Wednesday, April 06, 2005

Mounds of verbiage

I am taking it for granted that you guys are all watching the election proceedings carefully, comparing the linguistic styles of the nation's leading politicians, and exploring how they are busy asserting their power, authority and general right to be elected. So as you're already on that case, I'm not going to dwell on it here.

Instead, my eye was caught by Fay Weldon's piece in the Sunday Times, lambasting the modern tendency, particularly in public slogans, to present the reader with the eternal promise and elusive fulfilment of the dangling participle. Even if you need to swot up a bit on what that grammatical term means (it's all in the article linked below), I'll bet you all ten quid you're already familiar with it from your school/college mission statements. How does it go? "Providing magnificent general education", or "Trying really hard". That 'ing' is your dangling participle, and Fay Weldon is fed up with them.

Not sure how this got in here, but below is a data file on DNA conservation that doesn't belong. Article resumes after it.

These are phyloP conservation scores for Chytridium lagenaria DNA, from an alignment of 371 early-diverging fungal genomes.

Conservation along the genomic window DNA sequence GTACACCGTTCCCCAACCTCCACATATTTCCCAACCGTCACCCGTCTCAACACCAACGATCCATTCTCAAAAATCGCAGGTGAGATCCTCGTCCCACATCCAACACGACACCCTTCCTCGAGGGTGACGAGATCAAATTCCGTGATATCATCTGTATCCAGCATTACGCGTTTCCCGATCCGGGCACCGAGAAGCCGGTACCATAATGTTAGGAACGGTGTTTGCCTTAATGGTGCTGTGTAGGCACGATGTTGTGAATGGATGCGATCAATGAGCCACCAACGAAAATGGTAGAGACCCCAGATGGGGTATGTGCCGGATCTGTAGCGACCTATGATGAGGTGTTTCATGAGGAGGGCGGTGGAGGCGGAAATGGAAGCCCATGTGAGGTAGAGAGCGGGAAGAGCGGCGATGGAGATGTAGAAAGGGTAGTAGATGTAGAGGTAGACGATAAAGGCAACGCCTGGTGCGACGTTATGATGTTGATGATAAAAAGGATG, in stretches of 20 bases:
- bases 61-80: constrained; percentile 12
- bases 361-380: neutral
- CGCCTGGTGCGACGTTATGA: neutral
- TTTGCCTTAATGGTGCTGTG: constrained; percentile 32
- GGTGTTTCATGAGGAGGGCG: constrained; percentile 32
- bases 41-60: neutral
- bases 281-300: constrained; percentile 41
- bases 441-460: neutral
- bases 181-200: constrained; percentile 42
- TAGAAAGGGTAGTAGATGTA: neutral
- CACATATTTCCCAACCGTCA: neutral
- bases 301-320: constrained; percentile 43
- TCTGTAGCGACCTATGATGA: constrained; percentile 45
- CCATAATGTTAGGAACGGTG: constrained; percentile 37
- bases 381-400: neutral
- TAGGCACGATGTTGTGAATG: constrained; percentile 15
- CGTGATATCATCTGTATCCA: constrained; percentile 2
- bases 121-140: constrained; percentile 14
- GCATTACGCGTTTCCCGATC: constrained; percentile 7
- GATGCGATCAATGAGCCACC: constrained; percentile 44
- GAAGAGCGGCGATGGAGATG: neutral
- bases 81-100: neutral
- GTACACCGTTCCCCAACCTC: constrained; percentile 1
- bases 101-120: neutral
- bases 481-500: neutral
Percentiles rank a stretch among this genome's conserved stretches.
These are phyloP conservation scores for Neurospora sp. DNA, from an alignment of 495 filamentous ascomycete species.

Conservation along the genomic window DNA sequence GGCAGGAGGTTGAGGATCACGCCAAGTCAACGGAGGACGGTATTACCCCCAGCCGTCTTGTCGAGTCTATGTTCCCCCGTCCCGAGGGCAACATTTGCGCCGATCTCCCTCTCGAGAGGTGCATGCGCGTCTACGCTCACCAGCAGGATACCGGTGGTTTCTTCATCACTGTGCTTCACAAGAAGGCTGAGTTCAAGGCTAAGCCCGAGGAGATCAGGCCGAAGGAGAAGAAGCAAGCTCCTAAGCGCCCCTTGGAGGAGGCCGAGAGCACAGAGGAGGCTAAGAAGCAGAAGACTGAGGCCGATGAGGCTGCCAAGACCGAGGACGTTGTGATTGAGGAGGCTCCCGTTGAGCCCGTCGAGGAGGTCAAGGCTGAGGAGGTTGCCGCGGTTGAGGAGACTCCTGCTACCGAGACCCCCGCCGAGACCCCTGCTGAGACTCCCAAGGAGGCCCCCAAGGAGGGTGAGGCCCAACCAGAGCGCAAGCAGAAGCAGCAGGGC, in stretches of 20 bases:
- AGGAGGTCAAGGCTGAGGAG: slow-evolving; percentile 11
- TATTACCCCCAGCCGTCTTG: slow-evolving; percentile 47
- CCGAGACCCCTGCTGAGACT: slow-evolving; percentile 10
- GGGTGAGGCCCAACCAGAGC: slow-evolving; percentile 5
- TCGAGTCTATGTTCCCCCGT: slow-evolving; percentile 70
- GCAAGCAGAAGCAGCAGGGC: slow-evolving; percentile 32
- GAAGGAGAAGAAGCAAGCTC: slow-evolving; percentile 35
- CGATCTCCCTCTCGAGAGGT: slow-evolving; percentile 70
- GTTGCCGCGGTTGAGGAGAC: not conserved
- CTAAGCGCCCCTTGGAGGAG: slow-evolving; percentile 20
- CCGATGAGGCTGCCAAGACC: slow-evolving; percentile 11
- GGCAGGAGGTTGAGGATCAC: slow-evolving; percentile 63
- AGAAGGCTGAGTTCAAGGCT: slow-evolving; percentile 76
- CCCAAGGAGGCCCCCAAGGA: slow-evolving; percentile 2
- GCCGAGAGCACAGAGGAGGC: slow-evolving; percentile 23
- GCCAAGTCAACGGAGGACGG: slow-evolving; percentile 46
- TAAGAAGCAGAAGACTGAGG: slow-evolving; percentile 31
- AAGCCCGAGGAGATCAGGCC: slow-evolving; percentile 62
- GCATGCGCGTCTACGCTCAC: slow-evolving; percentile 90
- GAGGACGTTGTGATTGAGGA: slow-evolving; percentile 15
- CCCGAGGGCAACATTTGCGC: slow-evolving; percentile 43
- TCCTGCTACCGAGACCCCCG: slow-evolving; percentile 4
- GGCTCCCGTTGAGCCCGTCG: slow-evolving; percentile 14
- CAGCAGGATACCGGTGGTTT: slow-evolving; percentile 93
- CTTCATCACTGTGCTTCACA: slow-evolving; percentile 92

She's also none too pleased with other "mounds of verbiage" in other forms of public and official discourse. This is exactly the kind of linguistic issue the Plain English Campaign aims to tackle, so check them out too. And in one brief moment of election fantasy, wouldn't it be great if they got to vet all politician's speeches?....

Check out the links, then how 'bout posting your school/college's dangling participle on the comments board?...

Language: not another euphemism

Introduction to the Plain English Campaign


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